Ottawa Property Assessments are not set in stone.
Real estate markets seem to be plateauing and the Municipal Property Assessment Corporation (MPAC) is trying to reflect that in their property value assessments. But all it takes is an error in assessment or one hotly-contested home to boost prices in the neighbourhood, increase value assessments, and send tax bills on an uphill slope some clients may think they’ll need Sherpas to climb.
It may be comforting for them to know that they can ask MPAC to review their property’s assessed value.
Time to reconsider.
MPAC is a not for profit corporation that administers the property assessment function for the Province of Ontario. It has revamped its processes and will now be on a one-year cycle, providing property assessments in the 445 municipalities across the province.
For homeowners who believe that the assessed value on of their property is inaccurate, they can: a) ask MPAC to review their property’s assessed value, or; b) file a Notice of Complaint with the Assessment Review Board (ARB), which is an independent tribunal, governed by the Ontario Ministry of the Attorney General.
MPAC assesses 4.4 million properties: “We know we won’t get everything correct, but that’s why we have the Request for Reconsideration,” the corporation’s Bill Bradley told REALTORS at the OREA Political Affairs Seminar this past November.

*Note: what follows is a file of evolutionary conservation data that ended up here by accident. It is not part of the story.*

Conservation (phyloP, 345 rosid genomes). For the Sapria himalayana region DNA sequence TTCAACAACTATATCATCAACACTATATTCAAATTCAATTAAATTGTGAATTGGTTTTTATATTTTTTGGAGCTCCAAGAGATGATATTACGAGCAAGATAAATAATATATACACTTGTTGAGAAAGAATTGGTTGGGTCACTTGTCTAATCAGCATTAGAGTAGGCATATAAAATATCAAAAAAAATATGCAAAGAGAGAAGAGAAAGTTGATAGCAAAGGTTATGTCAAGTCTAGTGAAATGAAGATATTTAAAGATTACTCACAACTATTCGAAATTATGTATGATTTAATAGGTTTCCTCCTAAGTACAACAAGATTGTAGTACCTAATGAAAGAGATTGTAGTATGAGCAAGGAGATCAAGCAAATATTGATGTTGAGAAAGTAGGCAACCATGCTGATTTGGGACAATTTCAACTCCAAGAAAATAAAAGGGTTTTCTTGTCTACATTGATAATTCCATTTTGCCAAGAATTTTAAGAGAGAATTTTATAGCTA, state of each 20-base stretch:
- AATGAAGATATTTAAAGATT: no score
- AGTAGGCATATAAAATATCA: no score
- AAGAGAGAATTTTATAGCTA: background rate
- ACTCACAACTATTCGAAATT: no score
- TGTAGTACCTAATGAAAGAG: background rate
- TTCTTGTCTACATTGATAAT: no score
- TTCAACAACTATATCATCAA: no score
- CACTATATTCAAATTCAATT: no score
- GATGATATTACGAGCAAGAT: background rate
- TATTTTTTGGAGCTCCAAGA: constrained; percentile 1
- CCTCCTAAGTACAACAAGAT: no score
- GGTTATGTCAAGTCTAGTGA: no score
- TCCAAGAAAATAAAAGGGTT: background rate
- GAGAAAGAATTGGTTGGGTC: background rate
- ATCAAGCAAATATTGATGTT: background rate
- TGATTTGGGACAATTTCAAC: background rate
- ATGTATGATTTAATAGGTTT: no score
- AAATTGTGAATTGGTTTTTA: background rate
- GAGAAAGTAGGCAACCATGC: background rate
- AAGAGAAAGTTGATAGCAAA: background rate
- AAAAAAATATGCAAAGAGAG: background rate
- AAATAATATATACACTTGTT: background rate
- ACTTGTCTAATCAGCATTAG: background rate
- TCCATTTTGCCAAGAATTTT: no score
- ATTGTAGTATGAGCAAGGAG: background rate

At no cost, MPAC will review material homeowners provide and the information that they have about the property in their files. Details such as the size, location, condition and age of the property and details such as depreciation, nuisances and any other factors that can have an impact on the current value of the property are considered.
Sales and values of similar properties in the area are also considered in the review.
Homeowners can request a review by completing a Request for Reconsideration (RFR) form on line at www.mpac.ca, or by contacting MPAC by phone at 1-866-296-MPAC (6722). There is no fee for the review, and one can be requested any time before December 31.
Homeowners and property owners who decide to file the Notice of Complaint must do so by March 31. The ARB’s required filing fee for a residential or farm property is $75. For multi-residential, commercial, or industrial properties, the filing fee is $150.
A Notice of Complaint can be filed if an RFR has been completed or if it hasn’t. It can be filed if MPAC has completed its review and the property owner still disagrees with the assessed value. It can also be filed if the property owner has asked MPAC to review the assessed value and has not heard from MPAC by March 31.
More information is available by contacting MPAC directly. Property owners can also access information through MPAC’s online information and help section, AboutMyProperty™.